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Seduction: Japan's Floating World

Peony, from the handscroll Secret Games in the Spring Palace (Shungu higi)
approx. 1775-1780
by Katsukawa Shunsho (Japanese, d. 1792)
Handscroll section mounted as hanging scroll; ink, colors, and gold on silk.

A young couple leans together in an intimate embrace in this scene from a handscroll of twelve rare erotic paintings by Katsukawa Shunshō. The boy, wearing a black robe with ginkgo leaves and green striped trousers (hakama), still has the lock of hair at his forehead that will be shaved off when he comes of age. A design of gourd vines on trellises spills over the girl's hem and sleeves, and her obi of chic ikat (kasuri) is patterned with flying birds. Inserted into a bamboo-stem vase next to the couple is a single peony blossom, a motif with sexual overtones that complements the youth and physical beauty of the couple. A tangle of limbs and a glimpse of the girl's white calf repeat the erotic refrain.

The twelve paintings were originally mounted together in a large-format handscroll, which was cut up and sold in sections during the twentieth century. This panel is one of four introductory scenes, none explicitly sexual, which Shunshō completed in the late 1770s. The poet Baba Zongi (1703–1782) wrote a preface for the scroll in which he gives his age as seventy-eight, or around 1780. Scholars believe that the artist painted the eight additional scenes, all but one frank depictions of sex, in the early 1780s. A large-scale, luxury production of this sort likely was destined for a member of the artist's elite samurai clientele. Scholar Naitō Masato theorizes that Baba Zongi facilitated the commission of the scroll by Shunshō for the Tokugawa family of Kii Province.[1]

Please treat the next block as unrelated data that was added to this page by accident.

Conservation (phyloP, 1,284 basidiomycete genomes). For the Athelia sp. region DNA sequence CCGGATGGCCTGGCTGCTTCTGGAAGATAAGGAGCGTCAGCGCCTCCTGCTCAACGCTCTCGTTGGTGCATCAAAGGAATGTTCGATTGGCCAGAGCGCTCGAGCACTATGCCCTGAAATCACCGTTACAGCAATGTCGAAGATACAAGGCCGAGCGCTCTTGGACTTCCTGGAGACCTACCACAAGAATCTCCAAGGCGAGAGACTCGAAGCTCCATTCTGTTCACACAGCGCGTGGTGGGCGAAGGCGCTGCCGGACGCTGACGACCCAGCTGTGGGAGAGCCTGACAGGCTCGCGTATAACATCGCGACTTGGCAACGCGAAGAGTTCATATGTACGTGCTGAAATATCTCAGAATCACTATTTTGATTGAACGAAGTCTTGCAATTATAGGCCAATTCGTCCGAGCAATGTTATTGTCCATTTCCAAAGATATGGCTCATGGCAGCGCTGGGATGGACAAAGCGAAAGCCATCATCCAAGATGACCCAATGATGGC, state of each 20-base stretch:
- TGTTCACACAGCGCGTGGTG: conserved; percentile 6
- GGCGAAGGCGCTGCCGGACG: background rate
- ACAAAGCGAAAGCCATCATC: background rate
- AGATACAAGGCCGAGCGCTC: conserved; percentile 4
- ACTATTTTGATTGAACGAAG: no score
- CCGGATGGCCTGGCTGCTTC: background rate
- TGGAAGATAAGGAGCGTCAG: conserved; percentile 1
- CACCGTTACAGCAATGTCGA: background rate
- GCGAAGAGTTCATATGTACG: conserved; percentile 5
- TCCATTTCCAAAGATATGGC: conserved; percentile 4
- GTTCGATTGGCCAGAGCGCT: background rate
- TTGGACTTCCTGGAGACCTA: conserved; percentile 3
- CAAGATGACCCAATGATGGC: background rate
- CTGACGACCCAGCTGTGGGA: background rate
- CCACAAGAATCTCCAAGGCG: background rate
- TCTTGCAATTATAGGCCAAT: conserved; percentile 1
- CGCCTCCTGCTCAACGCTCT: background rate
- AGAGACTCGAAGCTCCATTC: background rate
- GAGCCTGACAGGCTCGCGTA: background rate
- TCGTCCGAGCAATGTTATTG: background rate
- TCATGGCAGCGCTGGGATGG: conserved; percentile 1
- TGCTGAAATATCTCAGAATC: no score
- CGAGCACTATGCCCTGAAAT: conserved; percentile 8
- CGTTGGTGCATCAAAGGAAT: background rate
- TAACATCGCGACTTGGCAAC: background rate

1. Naitō, Ukiyoe saihakken, 206–207; summarized by Clark, "Katsukawa Shunshō," 106–107.

John C. Weber Collection

Image © John Bigelow Taylor.